[Cimex hemipterus] [Cimex lectularius]
The two species of bed bugs (Insecta: Hemiptera: Cimicidae) usually implicated in human infestations are Cimex lectularius and C. hemipterus. Although rare, humans may become incidental hosts of Cimex species of bats and birds.
Adults and all nymphal stages of Cimex spp. need to take blood meals from warm-blooded hosts, which are typically humans for C. lectularius and C. hemipterus, although other mammals and birds can be utilized in the absence of a human host. Female bed bugs lay about five eggs daily throughout their adult lives in a sheltered location (mattress seams, crevices in box springs, spaces under baseboards, etc). Eggs hatch in about 4-12 days into first instar nymphs which must take a blood meal before molting to the next stage. The bugs will undergo five nymphal stages (, , , , ), each one requiring a blood meal before molting to the next stage, with the fifth stage molting into an adult . Nymphs, although lacking wing buds, resemble smaller versions of the adults. Nymphs and adults take about 5-10 minutes to obtain a full blood meal. The adults may take several blood meals over several weeks, assuming a warm-blooded host is available. Mating occurs off the host and involves a unique form of copulation called ‘traumatic insemination’ whereby the male penetrates the female’s abdominal wall with his external genitalia and inseminates into her body cavity. Adults live 6-12 months and may survive for long periods of time without feeding.
Cimex lectularius is cosmopolitan in distribution; C. hemipterus is distributed in the tropics and sub-tropics
Although bed bugs have been found naturally-infected with blood-borne pathogens, they are not effective vectors of disease. The primary medical importance is inflammation associated with their bites (due to allergic reactions to components in their saliva)
Figure A: Two adults and one nymph (arrow) of C. lectularius, collected in a hotel in urban Georgia.
Figure B: Close-up of one of the adults in Figure A.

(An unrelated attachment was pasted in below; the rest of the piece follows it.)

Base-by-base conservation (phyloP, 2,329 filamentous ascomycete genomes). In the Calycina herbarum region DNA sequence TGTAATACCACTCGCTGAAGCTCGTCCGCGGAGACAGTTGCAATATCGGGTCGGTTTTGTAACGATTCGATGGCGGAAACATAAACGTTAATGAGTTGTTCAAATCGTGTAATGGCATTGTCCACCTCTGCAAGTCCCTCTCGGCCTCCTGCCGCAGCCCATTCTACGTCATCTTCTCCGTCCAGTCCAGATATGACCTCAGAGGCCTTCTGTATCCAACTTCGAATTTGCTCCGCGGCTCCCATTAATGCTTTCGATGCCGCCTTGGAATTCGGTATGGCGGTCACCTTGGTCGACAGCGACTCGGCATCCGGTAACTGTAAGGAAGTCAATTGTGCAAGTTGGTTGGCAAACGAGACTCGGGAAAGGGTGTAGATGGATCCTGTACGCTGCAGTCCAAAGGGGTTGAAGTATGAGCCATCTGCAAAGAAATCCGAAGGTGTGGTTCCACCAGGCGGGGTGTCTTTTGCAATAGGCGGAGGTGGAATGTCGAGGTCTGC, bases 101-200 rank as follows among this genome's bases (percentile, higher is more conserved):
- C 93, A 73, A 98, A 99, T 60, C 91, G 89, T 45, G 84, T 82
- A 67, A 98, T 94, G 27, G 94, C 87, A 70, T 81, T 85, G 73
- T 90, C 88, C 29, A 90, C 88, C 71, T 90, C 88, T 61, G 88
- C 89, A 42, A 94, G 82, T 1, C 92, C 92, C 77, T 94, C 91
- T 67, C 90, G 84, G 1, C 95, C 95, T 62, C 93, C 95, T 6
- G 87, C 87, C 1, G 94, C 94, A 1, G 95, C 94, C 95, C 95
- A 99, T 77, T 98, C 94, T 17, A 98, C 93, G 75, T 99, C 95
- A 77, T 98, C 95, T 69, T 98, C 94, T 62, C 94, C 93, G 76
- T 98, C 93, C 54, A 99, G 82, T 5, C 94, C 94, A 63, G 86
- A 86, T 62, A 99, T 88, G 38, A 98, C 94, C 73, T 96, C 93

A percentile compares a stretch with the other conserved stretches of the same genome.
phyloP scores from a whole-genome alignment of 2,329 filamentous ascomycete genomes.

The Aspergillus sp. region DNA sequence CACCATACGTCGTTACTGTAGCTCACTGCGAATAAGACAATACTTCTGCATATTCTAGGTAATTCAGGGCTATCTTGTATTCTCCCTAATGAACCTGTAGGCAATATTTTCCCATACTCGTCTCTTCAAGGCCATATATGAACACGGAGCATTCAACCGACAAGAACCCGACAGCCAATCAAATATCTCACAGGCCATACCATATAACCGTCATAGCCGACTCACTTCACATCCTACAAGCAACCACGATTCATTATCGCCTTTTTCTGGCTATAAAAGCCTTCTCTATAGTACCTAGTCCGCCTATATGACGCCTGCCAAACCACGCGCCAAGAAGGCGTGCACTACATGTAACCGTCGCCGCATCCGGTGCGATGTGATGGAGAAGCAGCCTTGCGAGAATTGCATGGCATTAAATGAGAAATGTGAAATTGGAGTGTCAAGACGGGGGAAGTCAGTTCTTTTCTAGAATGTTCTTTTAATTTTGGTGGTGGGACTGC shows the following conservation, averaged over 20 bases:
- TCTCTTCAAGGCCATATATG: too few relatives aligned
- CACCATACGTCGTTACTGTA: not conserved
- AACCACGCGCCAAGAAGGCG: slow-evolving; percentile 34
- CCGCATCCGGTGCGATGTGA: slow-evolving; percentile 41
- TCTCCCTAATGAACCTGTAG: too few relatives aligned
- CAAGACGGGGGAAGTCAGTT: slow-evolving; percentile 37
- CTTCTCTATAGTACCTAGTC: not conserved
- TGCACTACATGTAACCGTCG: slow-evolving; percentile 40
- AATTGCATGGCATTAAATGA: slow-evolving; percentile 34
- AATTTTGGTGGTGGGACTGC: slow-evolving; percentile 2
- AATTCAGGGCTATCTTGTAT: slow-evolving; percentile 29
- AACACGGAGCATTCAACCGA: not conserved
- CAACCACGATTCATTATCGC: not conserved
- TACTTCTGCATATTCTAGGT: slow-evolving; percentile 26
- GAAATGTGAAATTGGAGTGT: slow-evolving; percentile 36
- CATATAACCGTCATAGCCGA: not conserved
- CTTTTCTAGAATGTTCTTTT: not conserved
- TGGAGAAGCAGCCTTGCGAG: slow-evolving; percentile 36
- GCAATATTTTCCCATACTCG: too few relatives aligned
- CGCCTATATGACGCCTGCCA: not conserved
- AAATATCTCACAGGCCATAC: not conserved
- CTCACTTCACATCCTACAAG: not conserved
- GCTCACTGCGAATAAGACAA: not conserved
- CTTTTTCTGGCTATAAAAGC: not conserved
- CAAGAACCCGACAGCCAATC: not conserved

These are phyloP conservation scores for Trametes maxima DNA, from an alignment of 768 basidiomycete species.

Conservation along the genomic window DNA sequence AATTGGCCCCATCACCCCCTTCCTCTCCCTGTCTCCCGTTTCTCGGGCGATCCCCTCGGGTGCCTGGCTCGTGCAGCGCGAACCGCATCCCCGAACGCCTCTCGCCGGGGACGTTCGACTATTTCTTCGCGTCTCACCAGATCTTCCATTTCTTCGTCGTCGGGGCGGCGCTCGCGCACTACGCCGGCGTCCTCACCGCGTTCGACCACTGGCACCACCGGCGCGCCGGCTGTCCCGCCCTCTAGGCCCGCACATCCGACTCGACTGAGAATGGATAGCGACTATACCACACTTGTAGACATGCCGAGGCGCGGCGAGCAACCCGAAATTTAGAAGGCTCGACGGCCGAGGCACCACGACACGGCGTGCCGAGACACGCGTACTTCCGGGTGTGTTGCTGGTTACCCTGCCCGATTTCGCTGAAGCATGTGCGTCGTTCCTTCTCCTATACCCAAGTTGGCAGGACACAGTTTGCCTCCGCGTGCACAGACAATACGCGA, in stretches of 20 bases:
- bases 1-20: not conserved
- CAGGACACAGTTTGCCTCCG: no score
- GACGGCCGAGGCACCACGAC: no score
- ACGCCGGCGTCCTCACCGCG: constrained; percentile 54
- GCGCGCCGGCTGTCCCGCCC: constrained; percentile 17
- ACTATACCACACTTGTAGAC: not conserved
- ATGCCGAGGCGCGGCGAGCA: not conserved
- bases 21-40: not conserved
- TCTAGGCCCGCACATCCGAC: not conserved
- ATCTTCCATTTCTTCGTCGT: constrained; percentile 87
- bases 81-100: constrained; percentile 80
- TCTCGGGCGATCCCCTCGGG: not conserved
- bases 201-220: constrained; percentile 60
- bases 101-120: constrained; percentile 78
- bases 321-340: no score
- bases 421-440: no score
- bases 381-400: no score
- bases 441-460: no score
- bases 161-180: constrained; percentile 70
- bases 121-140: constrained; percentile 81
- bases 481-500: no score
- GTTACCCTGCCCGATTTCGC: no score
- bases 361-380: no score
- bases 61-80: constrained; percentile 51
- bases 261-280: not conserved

Figure C: Higher magnification of the specimen in Figure B. Note the reduced forewings (arrow).
Figure D: Ventral view of the specimen in Figure B.
Figure E: Higher magnification of the specimen in Figure D, showing a close-up of the typical hemipteran piercing-sucking mouthparts (arrow).
Figure E: Nymph of C. lectularius. The blue marks represent 1 mm.
The inflammatory reaction to the bites is not diagnostic specifically for bed bugs, and confirmation of a bed bug bite or infestation is best achieved by identification of adults or nymphs collected in sheltered areas near where the patient was bitten. Bed bugs possess stink glands and emit a distinctive odor; homes or motel/hotel rooms with heavy infestations may have this odor.
Minimal symptomatic treatment and good hygiene to prevent itching and secondary infections are usually sufficient treatment for most cases of bed bug bites.
A wide range of empirical treatments, including antibiotics, antihistamines, topical and oral corticosteroids, and epinephrine have been used for bite reactions with varying results. Treatment options for cutaneous and systemic reactions from bed bug bites have not been evaluated in clinical trials and there is no evidence that outcomes differ significantly from those receiving no treatment.
In more extensive or severe cases, topical steroid creams with or without systemic anti-H1 receptor antihistaminics may be given. Topical antiseptics or antibiotics as well as systemic antibiotics may be needed in the case of secondary infection.
- Goddard J, deShazo R, Bed bugs (Cimex lectularius) and clinical consequences of their bites. JAMA 2009;301(13):1358-66.
- Thomas I, Kihiczak G, Schwartz R. Bedbug bites: a review. Int J Dermatol 2004;43(6):430-3.
- Burnett JW, Calton GJ, Morgan RJ. Bedbugs. Cutis 1986;38:20.
- Honig PJ. Arthropod bites, stings, and infestations: their prevention and treatment. Dermatol Pediatr 1986;3:189–97.
DPDx is an education resource designed for health professionals and laboratory scientists. For an overview including prevention and control visit www.cdc.gov/parasites/.
- Page last reviewed: May 3, 2016
- Page last updated: May 3, 2016
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